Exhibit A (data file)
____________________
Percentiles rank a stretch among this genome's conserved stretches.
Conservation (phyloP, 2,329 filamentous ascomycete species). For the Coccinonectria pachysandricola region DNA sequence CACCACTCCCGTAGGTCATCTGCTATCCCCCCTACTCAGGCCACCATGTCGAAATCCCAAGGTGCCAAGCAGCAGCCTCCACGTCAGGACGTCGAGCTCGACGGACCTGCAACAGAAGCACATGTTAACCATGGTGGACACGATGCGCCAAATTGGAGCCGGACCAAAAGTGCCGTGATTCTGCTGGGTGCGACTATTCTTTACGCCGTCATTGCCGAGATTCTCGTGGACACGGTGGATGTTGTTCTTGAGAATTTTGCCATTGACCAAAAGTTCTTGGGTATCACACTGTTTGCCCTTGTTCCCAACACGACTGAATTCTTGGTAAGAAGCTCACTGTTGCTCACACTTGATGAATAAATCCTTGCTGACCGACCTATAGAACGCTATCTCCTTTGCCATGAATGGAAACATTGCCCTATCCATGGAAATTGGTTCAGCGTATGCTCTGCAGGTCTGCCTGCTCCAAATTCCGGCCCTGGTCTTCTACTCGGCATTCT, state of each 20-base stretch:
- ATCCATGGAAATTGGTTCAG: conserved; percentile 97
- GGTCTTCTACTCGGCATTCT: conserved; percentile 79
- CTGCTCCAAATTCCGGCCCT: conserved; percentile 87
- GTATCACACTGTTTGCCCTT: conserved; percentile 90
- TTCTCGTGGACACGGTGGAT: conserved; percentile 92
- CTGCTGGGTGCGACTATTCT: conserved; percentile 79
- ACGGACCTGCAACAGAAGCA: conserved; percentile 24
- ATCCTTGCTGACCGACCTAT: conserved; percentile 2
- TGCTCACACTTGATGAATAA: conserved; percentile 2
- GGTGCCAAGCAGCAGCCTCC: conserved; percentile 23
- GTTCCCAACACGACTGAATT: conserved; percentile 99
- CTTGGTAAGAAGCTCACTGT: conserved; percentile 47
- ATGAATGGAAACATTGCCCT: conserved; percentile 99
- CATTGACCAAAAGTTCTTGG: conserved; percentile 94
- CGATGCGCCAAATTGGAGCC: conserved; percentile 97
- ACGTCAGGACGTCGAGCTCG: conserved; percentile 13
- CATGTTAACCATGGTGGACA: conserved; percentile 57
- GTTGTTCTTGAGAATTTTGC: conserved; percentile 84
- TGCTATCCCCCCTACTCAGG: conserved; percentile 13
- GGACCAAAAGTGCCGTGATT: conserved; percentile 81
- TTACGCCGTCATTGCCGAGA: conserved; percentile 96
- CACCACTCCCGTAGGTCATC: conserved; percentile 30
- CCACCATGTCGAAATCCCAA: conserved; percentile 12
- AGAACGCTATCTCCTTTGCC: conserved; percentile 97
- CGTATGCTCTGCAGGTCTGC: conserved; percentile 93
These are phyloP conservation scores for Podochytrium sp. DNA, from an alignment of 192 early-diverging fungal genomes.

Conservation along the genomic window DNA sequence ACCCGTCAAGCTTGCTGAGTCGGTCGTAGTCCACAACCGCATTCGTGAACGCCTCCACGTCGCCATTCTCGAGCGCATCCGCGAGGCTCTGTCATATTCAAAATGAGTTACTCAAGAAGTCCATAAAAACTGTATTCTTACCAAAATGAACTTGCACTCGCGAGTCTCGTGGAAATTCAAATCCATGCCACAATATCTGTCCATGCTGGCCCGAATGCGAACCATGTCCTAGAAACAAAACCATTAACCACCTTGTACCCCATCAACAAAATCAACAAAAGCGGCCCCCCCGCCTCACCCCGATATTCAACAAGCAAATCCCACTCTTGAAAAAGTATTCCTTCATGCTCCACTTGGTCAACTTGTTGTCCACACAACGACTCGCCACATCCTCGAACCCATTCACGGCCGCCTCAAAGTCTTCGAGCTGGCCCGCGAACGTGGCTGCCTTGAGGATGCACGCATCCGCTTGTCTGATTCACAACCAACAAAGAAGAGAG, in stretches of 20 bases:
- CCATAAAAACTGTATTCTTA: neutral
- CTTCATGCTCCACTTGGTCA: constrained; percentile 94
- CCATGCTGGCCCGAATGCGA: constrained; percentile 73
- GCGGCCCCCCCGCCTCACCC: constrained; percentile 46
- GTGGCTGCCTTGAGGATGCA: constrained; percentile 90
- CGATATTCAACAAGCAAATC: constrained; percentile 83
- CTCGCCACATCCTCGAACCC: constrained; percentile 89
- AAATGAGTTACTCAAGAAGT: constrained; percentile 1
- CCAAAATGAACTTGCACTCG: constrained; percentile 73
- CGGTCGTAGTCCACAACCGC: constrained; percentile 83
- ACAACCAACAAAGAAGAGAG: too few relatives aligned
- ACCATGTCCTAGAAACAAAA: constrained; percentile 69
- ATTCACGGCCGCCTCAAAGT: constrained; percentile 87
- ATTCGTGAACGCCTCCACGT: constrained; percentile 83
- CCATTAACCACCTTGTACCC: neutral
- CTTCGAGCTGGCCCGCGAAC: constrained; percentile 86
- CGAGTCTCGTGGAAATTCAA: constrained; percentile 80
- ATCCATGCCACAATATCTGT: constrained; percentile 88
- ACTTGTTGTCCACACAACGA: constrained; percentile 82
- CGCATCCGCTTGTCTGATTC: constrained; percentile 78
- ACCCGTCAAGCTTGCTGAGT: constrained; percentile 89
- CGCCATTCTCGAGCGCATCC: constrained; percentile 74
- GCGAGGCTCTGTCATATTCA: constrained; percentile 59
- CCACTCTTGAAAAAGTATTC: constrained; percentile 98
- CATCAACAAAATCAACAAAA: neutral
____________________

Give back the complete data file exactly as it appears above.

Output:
Percentiles rank a stretch among this genome's conserved stretches.
Conservation (phyloP, 2,329 filamentous ascomycete species). For the Coccinonectria pachysandricola region DNA sequence CACCACTCCCGTAGGTCATCTGCTATCCCCCCTACTCAGGCCACCATGTCGAAATCCCAAGGTGCCAAGCAGCAGCCTCCACGTCAGGACGTCGAGCTCGACGGACCTGCAACAGAAGCACATGTTAACCATGGTGGACACGATGCGCCAAATTGGAGCCGGACCAAAAGTGCCGTGATTCTGCTGGGTGCGACTATTCTTTACGCCGTCATTGCCGAGATTCTCGTGGACACGGTGGATGTTGTTCTTGAGAATTTTGCCATTGACCAAAAGTTCTTGGGTATCACACTGTTTGCCCTTGTTCCCAACACGACTGAATTCTTGGTAAGAAGCTCACTGTTGCTCACACTTGATGAATAAATCCTTGCTGACCGACCTATAGAACGCTATCTCCTTTGCCATGAATGGAAACATTGCCCTATCCATGGAAATTGGTTCAGCGTATGCTCTGCAGGTCTGCCTGCTCCAAATTCCGGCCCTGGTCTTCTACTCGGCATTCT, state of each 20-base stretch:
- ATCCATGGAAATTGGTTCAG: conserved; percentile 97
- GGTCTTCTACTCGGCATTCT: conserved; percentile 79
- CTGCTCCAAATTCCGGCCCT: conserved; percentile 87
- GTATCACACTGTTTGCCCTT: conserved; percentile 90
- TTCTCGTGGACACGGTGGAT: conserved; percentile 92
- CTGCTGGGTGCGACTATTCT: conserved; percentile 79
- ACGGACCTGCAACAGAAGCA: conserved; percentile 24
- ATCCTTGCTGACCGACCTAT: conserved; percentile 2
- TGCTCACACTTGATGAATAA: conserved; percentile 2
- GGTGCCAAGCAGCAGCCTCC: conserved; percentile 23
- GTTCCCAACACGACTGAATT: conserved; percentile 99
- CTTGGTAAGAAGCTCACTGT: conserved; percentile 47
- ATGAATGGAAACATTGCCCT: conserved; percentile 99
- CATTGACCAAAAGTTCTTGG: conserved; percentile 94
- CGATGCGCCAAATTGGAGCC: conserved; percentile 97
- ACGTCAGGACGTCGAGCTCG: conserved; percentile 13
- CATGTTAACCATGGTGGACA: conserved; percentile 57
- GTTGTTCTTGAGAATTTTGC: conserved; percentile 84
- TGCTATCCCCCCTACTCAGG: conserved; percentile 13
- GGACCAAAAGTGCCGTGATT: conserved; percentile 81
- TTACGCCGTCATTGCCGAGA: conserved; percentile 96
- CACCACTCCCGTAGGTCATC: conserved; percentile 30
- CCACCATGTCGAAATCCCAA: conserved; percentile 12
- AGAACGCTATCTCCTTTGCC: conserved; percentile 97
- CGTATGCTCTGCAGGTCTGC: conserved; percentile 93
These are phyloP conservation scores for Podochytrium sp. DNA, from an alignment of 192 early-diverging fungal genomes.

Conservation along the genomic window DNA sequence ACCCGTCAAGCTTGCTGAGTCGGTCGTAGTCCACAACCGCATTCGTGAACGCCTCCACGTCGCCATTCTCGAGCGCATCCGCGAGGCTCTGTCATATTCAAAATGAGTTACTCAAGAAGTCCATAAAAACTGTATTCTTACCAAAATGAACTTGCACTCGCGAGTCTCGTGGAAATTCAAATCCATGCCACAATATCTGTCCATGCTGGCCCGAATGCGAACCATGTCCTAGAAACAAAACCATTAACCACCTTGTACCCCATCAACAAAATCAACAAAAGCGGCCCCCCCGCCTCACCCCGATATTCAACAAGCAAATCCCACTCTTGAAAAAGTATTCCTTCATGCTCCACTTGGTCAACTTGTTGTCCACACAACGACTCGCCACATCCTCGAACCCATTCACGGCCGCCTCAAAGTCTTCGAGCTGGCCCGCGAACGTGGCTGCCTTGAGGATGCACGCATCCGCTTGTCTGATTCACAACCAACAAAGAAGAGAG, in stretches of 20 bases:
- CCATAAAAACTGTATTCTTA: neutral
- CTTCATGCTCCACTTGGTCA: constrained; percentile 94
- CCATGCTGGCCCGAATGCGA: constrained; percentile 73
- GCGGCCCCCCCGCCTCACCC: constrained; percentile 46
- GTGGCTGCCTTGAGGATGCA: constrained; percentile 90
- CGATATTCAACAAGCAAATC: constrained; percentile 83
- CTCGCCACATCCTCGAACCC: constrained; percentile 89
- AAATGAGTTACTCAAGAAGT: constrained; percentile 1
- CCAAAATGAACTTGCACTCG: constrained; percentile 73
- CGGTCGTAGTCCACAACCGC: constrained; percentile 83
- ACAACCAACAAAGAAGAGAG: too few relatives aligned
- ACCATGTCCTAGAAACAAAA: constrained; percentile 69
- ATTCACGGCCGCCTCAAAGT: constrained; percentile 87
- ATTCGTGAACGCCTCCACGT: constrained; percentile 83
- CCATTAACCACCTTGTACCC: neutral
- CTTCGAGCTGGCCCGCGAAC: constrained; percentile 86
- CGAGTCTCGTGGAAATTCAA: constrained; percentile 80
- ATCCATGCCACAATATCTGT: constrained; percentile 88
- ACTTGTTGTCCACACAACGA: constrained; percentile 82
- CGCATCCGCTTGTCTGATTC: constrained; percentile 78
- ACCCGTCAAGCTTGCTGAGT: constrained; percentile 89
- CGCCATTCTCGAGCGCATCC: constrained; percentile 74
- GCGAGGCTCTGTCATATTCA: constrained; percentile 59
- CCACTCTTGAAAAAGTATTC: constrained; percentile 98
- CATCAACAAAATCAACAAAA: neutral